Welcome to Pastor Jack Buckley's weekly blog and podcast.
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Monday, December 31, 2007
We Interrupt This Blogcast
It's been two weeks and counting since I last checked in with you all, even by podcast. Argh...
Of course this is the busiest season of the whole church year. And what good and pleasant busy-ness it's been! Including: a Sunday morning Christmas pageant; a Sunday night sing-along; a bus ride all across town one evening to sing carols for shut-ins; Three Wednesdays' worth of "Handel's Messiah and the Bible"; and -- at last! -- Christmas Eve's full-house gathering for lessons, carols, and candles. Yay God!
I apologize for the interruptions to our electronic conversation this month. I have 2 credible excuses...
1. Proverbial technical failures have beset our sound volunteers Sunday after Sunday. Argh again.
2. Family preoccupations have been biting into my concentration on more general commitments. I'll explain.
We Buckleys, plus a few of the Hernandezes, plus 5 count 'em 5 dogs, spent a weekend at The Sea Ranch. TSR is a huge rustic resort on the Sonoma County coast, featuring an ocean view from every house, and sufficient open space between houses for quiet privacy. Pure bliss by careful, subtle design. Joanne and I woke one morning to see half a dozen deer grazing in our backyard. Our sudden presence didn't faze them in the slightest. After all, we were just weekend guests; they owned the place!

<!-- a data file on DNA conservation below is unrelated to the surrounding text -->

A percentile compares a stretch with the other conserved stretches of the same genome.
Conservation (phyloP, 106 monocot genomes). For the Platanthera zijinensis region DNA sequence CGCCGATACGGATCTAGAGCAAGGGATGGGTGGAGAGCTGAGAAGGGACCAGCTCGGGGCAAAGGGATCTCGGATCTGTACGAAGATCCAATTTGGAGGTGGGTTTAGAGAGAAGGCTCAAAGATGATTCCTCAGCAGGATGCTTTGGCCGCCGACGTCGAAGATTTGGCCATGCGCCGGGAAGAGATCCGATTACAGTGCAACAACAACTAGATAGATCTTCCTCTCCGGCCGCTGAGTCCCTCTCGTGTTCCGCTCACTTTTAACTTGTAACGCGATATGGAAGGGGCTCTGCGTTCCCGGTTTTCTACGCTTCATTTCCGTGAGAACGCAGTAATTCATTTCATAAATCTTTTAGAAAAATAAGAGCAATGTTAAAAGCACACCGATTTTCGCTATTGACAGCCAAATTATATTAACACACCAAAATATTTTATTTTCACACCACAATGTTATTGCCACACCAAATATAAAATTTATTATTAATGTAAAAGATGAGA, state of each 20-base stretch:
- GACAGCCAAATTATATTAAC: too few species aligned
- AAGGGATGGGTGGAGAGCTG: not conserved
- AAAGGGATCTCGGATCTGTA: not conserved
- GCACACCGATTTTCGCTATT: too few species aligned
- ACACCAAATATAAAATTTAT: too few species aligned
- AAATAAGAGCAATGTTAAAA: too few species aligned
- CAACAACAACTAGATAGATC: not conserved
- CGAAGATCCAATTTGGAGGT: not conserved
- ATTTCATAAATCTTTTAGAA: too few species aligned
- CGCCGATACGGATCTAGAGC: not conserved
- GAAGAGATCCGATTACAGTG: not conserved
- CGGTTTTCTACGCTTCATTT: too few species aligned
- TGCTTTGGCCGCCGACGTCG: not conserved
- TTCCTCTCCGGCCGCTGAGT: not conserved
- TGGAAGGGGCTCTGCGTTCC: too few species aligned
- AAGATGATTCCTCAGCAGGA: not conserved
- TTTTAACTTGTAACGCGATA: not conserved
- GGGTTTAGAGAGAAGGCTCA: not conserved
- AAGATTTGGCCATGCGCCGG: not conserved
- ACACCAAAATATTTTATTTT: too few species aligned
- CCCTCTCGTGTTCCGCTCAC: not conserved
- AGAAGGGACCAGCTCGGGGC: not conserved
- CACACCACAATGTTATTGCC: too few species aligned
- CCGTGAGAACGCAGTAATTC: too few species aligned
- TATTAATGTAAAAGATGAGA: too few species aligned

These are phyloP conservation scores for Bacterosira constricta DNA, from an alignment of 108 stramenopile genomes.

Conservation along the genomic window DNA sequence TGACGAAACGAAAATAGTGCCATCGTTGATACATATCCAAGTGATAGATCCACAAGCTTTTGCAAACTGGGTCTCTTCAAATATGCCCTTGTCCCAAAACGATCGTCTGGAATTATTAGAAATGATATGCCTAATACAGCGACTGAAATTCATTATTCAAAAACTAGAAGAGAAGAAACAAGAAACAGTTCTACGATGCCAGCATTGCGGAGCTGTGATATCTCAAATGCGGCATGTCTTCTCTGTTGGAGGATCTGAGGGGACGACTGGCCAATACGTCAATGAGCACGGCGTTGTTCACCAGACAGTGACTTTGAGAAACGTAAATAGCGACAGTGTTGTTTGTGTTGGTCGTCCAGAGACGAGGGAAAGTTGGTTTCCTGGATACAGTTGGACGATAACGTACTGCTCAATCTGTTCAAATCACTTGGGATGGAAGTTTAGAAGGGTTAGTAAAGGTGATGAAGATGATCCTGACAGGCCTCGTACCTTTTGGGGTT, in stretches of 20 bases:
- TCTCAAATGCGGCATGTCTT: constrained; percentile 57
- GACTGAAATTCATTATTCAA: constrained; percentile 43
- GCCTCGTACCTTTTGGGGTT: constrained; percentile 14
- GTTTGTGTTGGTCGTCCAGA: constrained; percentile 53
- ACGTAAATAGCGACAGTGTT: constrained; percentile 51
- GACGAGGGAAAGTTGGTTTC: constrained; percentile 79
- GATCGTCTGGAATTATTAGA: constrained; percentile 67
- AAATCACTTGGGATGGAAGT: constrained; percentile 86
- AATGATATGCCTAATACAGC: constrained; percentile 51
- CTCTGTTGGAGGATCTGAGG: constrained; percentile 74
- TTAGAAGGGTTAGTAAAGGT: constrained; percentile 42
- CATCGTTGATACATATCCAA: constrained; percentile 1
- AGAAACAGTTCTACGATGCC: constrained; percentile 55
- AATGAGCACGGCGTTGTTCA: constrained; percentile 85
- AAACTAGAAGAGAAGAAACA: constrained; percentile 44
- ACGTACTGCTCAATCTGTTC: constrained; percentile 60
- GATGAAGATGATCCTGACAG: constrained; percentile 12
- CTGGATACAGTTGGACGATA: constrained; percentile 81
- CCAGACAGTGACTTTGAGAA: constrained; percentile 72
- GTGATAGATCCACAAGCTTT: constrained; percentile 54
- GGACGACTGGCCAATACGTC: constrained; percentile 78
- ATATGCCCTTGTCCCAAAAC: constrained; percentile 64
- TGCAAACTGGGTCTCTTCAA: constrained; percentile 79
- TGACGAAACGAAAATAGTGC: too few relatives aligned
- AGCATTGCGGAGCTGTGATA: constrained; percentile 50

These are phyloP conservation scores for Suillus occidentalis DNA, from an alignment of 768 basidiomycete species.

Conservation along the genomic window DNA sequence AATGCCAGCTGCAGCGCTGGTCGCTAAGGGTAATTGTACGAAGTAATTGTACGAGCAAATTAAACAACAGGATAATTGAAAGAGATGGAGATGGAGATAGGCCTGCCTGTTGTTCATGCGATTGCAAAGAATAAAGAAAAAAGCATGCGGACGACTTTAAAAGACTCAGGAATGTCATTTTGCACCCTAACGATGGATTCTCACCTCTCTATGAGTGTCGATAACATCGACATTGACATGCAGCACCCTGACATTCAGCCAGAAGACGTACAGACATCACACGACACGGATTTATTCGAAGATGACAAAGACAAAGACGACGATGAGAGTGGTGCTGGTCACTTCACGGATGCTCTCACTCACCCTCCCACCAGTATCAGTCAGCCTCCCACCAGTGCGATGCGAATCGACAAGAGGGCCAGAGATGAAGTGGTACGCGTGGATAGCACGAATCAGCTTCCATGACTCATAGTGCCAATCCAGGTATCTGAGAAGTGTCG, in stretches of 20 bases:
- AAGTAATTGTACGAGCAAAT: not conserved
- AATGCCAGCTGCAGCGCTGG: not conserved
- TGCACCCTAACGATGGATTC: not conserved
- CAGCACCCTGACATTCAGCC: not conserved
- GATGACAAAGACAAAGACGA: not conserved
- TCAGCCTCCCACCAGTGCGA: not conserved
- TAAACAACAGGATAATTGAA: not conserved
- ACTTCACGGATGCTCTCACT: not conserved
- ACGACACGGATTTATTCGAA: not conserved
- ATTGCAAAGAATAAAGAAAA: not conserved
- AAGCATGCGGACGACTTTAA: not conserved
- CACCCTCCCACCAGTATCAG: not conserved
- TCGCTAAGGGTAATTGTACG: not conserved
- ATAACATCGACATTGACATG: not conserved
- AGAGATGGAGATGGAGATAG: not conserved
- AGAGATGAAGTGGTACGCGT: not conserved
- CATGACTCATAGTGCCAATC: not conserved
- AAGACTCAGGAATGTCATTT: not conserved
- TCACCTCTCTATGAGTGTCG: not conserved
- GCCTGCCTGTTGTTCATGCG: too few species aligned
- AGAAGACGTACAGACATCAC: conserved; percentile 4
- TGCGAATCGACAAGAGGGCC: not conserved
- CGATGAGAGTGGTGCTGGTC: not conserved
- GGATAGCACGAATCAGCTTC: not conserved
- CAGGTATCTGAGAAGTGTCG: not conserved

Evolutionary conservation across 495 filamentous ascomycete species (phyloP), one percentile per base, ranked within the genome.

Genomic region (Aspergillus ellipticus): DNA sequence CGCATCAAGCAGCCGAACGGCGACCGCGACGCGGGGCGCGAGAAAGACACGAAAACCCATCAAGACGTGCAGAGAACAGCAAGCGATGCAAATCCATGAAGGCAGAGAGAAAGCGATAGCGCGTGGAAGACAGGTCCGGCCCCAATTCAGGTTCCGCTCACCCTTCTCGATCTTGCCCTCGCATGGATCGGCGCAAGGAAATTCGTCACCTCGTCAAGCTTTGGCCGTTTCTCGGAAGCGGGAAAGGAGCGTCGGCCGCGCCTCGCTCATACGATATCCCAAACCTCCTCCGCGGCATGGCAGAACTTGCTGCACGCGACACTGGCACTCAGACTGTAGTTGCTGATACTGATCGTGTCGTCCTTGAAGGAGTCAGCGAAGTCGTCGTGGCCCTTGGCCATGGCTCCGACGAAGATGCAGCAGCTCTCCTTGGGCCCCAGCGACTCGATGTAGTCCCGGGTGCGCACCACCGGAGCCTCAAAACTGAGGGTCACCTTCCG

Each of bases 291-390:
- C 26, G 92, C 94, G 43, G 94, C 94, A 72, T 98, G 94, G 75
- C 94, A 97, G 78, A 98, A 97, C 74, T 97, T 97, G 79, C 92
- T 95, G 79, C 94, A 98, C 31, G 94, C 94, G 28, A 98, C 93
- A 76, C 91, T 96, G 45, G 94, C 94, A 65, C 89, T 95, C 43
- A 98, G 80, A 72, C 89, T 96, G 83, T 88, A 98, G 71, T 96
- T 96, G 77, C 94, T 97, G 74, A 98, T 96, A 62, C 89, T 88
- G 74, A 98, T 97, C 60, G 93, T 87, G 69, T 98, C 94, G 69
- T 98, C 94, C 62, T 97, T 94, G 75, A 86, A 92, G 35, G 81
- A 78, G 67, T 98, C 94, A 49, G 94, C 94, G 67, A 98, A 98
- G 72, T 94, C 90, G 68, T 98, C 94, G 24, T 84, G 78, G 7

But our short sojourn there, at that particular time, was bittersweet. Mixed in with the beautiful setting, some gourmet meals, and a lot of relaxed being with each other... We had gathered to honor the memory of Jonathan Buckley Hernandez. That's the name Sharon and Victor gave their unborn baby who died during labor last August. At 5 months gestation, he weighed just 1 pound, 1 ounce. The little guy had been diagnosed in the womb with a host of physical problems which, had he survived, would have made his life extremely difficult. Our Sea Ranch Saturday, December 8, would have been his due date. So we spent some time that morning talking, praying, hugging, and grieving my daughter and son-in-law's loss. In a setting so serene and wildly gorgeous it felt like a little corner of God's Heaven.